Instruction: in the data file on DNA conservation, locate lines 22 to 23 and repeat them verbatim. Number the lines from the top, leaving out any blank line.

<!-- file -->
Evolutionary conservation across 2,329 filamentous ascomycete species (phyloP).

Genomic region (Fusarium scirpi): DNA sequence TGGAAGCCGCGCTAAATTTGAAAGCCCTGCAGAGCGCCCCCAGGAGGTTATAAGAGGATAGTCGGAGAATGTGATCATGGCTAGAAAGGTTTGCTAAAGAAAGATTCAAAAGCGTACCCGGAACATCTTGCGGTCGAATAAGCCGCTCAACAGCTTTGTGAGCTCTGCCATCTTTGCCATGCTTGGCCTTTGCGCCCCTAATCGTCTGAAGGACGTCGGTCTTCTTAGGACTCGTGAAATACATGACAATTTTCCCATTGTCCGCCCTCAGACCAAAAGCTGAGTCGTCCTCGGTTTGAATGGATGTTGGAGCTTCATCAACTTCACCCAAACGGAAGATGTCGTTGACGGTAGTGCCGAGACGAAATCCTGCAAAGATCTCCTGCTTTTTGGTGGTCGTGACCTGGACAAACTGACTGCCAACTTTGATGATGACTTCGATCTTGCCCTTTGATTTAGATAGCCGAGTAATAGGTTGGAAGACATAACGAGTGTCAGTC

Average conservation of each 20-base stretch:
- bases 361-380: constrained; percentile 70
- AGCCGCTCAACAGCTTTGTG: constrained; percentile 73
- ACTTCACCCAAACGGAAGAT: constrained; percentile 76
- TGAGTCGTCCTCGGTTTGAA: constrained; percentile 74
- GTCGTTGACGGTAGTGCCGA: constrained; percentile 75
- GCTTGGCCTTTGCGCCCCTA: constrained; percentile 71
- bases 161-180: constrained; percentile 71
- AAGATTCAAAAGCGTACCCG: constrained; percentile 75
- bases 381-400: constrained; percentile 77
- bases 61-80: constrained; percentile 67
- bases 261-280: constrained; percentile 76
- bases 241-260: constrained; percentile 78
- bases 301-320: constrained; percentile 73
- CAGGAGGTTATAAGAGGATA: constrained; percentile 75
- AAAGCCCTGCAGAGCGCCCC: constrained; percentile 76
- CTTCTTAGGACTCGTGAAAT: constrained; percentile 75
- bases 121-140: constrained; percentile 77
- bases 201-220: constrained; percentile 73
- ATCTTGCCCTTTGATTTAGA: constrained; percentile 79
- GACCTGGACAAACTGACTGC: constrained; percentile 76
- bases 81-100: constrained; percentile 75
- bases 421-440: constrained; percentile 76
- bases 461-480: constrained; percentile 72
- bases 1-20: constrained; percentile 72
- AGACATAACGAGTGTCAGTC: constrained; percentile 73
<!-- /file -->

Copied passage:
- ATCTTGCCCTTTGATTTAGA: constrained; percentile 79
- GACCTGGACAAACTGACTGC: constrained; percentile 76